PermissionTV Gives Video Publishers Permission to Get Creative

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create videos with advanced interactive features without having to learn ActionScript; the solutions hub, for example, provides a gallery of features that designers can simply copy and modify to suit their needs.

PermissionTV also provides quick ways to help viewers navigate among multiple videos, including scrolling playlists and thumbnail collages. For cool examples check out this video site built by Intercontinental Hotels & Resorts, and the website for Quarterlife, a combination dramatic series and social network created by Hollywood producers Marshall Herskovitz and Edward Zwick.

And it’s all designed so that non-programmers, such as Web designers at interactive marketing agencies, can get their own simple video channels up and running in less than a day. “We take the heavy lifting of video management and delivery off their hands,” says Kaplan. “All they need to be concerned with is how the application looks. Everything else—video ingestion, encoding, deploying to a content distribution network—is transparent to them.”

But while old multimedia geeks like me have been waiting a long time for the return of sophisticated interactive video, a whole generation of Web users has been brought up on non-interactive, YouTube-style video. I quizzed Kaplan and Halverson on whether they think Web audiences dulled by these linear experiences will respond to something more engaging.

Interactive video is “still in its infancy” on the Web, Kaplan acknowledged. “But we are starting to see it. YouTube just started offering publishers the ability to drop comments into their videos, and we’re seeing a lot of social applications being built into online TV. We strongly believe this is where the world is going—that people are going to want to lean forward and engage.”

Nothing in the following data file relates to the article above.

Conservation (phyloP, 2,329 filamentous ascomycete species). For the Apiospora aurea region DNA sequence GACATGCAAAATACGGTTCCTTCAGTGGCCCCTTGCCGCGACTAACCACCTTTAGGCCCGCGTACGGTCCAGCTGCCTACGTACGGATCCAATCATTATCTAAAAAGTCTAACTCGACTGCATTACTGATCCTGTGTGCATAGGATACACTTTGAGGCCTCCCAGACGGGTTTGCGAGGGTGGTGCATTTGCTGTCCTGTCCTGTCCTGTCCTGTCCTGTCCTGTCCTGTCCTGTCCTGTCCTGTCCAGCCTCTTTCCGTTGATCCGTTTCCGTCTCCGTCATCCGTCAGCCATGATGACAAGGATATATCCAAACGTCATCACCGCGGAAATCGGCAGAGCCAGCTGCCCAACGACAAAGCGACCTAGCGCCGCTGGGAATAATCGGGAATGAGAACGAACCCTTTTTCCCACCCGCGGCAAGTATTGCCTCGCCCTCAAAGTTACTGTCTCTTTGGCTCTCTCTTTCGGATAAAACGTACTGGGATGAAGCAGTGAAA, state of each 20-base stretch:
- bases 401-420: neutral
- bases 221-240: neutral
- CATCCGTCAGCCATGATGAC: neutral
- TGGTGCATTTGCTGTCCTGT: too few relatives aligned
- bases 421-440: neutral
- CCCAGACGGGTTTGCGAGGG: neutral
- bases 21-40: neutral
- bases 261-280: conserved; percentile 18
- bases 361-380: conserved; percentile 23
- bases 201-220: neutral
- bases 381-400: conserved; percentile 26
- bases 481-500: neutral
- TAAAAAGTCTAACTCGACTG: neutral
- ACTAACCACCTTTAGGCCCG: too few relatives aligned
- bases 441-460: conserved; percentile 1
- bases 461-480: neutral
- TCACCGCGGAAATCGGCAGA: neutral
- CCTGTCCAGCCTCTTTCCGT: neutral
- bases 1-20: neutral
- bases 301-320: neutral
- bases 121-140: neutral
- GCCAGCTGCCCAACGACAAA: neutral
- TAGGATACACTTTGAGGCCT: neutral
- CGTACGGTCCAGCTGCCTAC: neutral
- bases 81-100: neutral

Halverson argues that tools like PermissionTV make video interesting enough to carry a website, rather than functioning as eye candy off to the side. “If a video is central to the experience, you are more apt to feel natural interacting with it,” he says. I think we are going to see some bad examples and some good ones. There will be a give-and-take between viewers and businesses about what works for their products and brands, and as a platform we want to propel that.”

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Wade Roush is a freelance science and technology journalist and the producer and host of the podcast Soonish. Follow @soonishpodcast

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3 responses to “PermissionTV Gives Video Publishers Permission to Get Creative”

  1. Hi Wade,

    With your question “Will users interact with video online?”, you really made me stop and think about it some more. You can read my full response here.

  2. Re-reading this article six months later and it’s amazing how far we’ve come already.

    Sure, PTV, and companies like us, still have a long way to go, but to the question of “Will users interact with video online?” I think we’ve seen a definitive answer of “Yes!”

    We’ve seen some great interaction with video through the rise of the “Twebinar” – a webinar combined with a live twitter stream at

    Using video on our own blog has resulted in a great deal of interaction and engagement, as tracked through our standard web analytics tools.

    Looking forward to another great leap forward in 2009!

  3. we would like to have music videos and youtube so we can get to see cool stuff on youtube